AI Glossary: A beginner’s guide to the definitions of Artificial Intelligence
Trying to get your head around what Artificial Intelligence (AI) is and what it might mean for the future could be extremely confusing. Below we guide you through the acronyms, jargon and key definitions associated with the technology to improve your understanding of the terms closely linked with AI.
Algorithms are a form of automated instruction that is used for calculation, data processing, and reasoning. The algorithms are what turn a data set into a model – processing the data in such a way that the machine can read it and apply the rules moving forward. A set of algorithms is what makes up the basis of Artificial Intelligence.
Machine learning is a core branch of AI. It focuses on building applications that learn from data and can therefore improve their accuracy over time, without being explicitly programmed to do so. In this sense we can ‘teach’ computers to think the way a human would when carrying out tasks.
For example, when we bump into an object, we take extra care to learn where it was to avoid doing so again in the future. A typical computer in a machine can’t do this. That’s why, without programming, your Roomba would continue to hit the same objects as it cleaned your floor.
Machine learning uses algorithms that are ‘trained’ to find patterns in massive amounts of data in order to make decisions and predictions based on new data. The examples of this in action are already all around us. Voice assistants learn the way we speak to improve what data they search for when looking up our requests, spam detectors stop unwanted emails reaching our primary inbox, and the first self-driving cars are hitting the roads.
Deep learning is a subset of machine learning (all deep learning is machine learning, but not all machine learning is deep learning). Deep learning is different from classical machine learning due to the types of data that it works with and the methods in which it learns.
The key difference is that while machine learning algorithms leverage structured, labelled data to make predictions, with deep learning some of data pre-processing that is typically involved with machine learning is eliminated.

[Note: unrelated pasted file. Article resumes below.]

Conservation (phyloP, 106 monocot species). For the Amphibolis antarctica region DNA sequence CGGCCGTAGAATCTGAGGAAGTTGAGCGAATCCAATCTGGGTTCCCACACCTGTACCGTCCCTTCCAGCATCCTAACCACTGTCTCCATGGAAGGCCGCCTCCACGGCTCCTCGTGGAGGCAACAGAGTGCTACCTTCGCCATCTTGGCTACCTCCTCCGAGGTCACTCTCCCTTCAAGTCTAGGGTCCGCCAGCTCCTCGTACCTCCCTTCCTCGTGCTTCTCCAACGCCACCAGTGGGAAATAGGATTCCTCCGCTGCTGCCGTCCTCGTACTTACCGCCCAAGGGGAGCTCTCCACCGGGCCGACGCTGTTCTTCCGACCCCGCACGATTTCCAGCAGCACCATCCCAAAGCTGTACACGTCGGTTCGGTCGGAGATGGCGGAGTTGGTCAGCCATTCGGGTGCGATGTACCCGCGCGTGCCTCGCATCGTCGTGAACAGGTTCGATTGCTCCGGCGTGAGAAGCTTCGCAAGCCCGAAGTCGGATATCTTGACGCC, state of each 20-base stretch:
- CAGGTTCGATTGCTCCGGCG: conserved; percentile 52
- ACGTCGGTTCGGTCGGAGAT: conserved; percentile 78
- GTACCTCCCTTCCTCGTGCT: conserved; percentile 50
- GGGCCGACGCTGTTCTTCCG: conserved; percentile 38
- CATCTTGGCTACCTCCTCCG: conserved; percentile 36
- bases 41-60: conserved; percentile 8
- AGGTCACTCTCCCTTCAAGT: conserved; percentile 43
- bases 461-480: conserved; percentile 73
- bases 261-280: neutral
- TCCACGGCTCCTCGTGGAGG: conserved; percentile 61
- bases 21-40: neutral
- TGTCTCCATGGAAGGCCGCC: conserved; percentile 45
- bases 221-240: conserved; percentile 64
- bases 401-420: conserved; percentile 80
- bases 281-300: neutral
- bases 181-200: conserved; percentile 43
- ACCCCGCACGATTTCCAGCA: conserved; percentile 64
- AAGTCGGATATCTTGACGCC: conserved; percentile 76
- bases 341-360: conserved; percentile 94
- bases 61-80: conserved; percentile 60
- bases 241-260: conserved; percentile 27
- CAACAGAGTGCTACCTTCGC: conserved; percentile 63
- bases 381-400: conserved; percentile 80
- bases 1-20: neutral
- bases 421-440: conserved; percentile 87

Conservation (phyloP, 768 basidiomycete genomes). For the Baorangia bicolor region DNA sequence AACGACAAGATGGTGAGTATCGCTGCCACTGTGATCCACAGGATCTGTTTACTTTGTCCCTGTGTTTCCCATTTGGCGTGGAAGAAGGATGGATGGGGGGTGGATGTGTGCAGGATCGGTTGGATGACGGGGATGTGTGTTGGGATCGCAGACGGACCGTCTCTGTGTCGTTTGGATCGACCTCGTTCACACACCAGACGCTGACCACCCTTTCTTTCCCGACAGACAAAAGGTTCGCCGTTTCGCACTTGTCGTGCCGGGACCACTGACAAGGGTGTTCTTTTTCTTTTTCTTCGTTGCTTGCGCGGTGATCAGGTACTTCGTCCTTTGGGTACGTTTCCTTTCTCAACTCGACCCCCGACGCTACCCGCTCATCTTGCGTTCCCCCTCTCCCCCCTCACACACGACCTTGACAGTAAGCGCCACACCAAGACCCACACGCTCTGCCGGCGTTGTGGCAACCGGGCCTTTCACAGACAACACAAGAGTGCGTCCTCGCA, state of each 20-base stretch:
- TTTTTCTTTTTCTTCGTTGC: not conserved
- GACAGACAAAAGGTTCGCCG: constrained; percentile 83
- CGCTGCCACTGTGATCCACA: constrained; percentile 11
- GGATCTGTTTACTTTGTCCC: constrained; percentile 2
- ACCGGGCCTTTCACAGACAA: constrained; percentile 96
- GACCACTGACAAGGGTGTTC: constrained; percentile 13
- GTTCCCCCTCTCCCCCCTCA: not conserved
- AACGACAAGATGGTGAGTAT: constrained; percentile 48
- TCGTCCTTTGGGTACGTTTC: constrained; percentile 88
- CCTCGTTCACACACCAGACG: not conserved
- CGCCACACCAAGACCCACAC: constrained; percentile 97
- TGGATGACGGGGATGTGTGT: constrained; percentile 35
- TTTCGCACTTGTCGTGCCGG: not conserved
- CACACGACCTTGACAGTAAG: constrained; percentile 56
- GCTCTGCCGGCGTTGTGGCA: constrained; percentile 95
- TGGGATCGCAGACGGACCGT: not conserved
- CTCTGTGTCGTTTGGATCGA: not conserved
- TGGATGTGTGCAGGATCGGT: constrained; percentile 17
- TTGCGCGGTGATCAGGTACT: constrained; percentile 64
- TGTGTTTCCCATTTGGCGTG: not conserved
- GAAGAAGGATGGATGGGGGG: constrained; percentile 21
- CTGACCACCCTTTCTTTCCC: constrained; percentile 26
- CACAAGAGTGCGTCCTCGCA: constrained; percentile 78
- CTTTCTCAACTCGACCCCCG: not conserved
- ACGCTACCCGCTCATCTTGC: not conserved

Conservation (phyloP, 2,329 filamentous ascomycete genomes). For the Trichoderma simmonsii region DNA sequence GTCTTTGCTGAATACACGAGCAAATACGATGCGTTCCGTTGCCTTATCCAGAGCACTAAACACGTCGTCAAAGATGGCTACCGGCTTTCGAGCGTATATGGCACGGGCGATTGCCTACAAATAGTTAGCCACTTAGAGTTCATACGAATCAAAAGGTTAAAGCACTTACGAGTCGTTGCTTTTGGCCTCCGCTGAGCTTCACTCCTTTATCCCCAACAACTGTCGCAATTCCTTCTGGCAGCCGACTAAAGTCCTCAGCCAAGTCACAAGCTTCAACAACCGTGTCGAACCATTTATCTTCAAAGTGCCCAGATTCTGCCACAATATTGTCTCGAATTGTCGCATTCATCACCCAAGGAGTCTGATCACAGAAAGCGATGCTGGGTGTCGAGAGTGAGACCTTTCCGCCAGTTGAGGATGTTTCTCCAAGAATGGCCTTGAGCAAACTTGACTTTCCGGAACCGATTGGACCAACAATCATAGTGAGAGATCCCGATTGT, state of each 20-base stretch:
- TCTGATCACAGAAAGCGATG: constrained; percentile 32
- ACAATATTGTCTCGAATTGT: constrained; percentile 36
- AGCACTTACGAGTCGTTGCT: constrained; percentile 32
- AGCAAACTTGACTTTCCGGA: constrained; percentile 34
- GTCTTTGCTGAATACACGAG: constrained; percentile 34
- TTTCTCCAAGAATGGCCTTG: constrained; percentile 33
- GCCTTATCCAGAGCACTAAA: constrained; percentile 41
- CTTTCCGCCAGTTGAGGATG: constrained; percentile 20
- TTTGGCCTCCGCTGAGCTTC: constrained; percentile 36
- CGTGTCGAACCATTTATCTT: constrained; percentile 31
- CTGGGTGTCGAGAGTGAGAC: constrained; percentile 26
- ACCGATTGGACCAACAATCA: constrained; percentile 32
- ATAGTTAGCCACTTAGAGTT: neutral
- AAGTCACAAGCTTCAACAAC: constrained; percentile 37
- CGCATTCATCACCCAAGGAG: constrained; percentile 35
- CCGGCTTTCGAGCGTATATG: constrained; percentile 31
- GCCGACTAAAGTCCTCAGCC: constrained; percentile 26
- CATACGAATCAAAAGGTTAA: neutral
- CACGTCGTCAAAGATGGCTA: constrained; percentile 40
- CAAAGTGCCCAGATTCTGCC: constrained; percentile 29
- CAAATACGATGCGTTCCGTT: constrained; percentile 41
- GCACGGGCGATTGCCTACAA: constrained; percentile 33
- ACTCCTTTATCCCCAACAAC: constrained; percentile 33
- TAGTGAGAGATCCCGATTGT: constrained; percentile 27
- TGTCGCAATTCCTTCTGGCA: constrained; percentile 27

Deep learning models therefore require large amounts of data that passes through multiple layers of calculations, applying weights and biases in each successive layer to continually adjust and improve results.
For instance, let’s say that we had a set of photos of different animals, and we wanted to categorise them by their name e.g. “dolphin”, “dog”, “elephant”. Deep learning algorithms can determine which features are most important to distinguish each animal from another. In machine learning, this would be established manually by a human expert who would tell the algorithm to look for differences in ears, for example.
Big data refers to the analysis of data sets that are too large or complex to be dealt with by traditional data-processing application software.
Characteristics of big data include high volume, high velocity and high variety.
Deep learning requires big data because only this type of data sets can isolate hidden patterns and to find answers to questions we otherwise couldn’t. As such, big data makes it possible for machine learning applications to do what they were built to do: learn and acquire skills. Without big data it wouldn’t be possible to develop and train the intelligent algorithms and predictive models that make AI a game-changing technology.
Got any other terms you’d like to see added to this list? Let us know in the comments below.
You can also read our other blogs about the applications of AI here: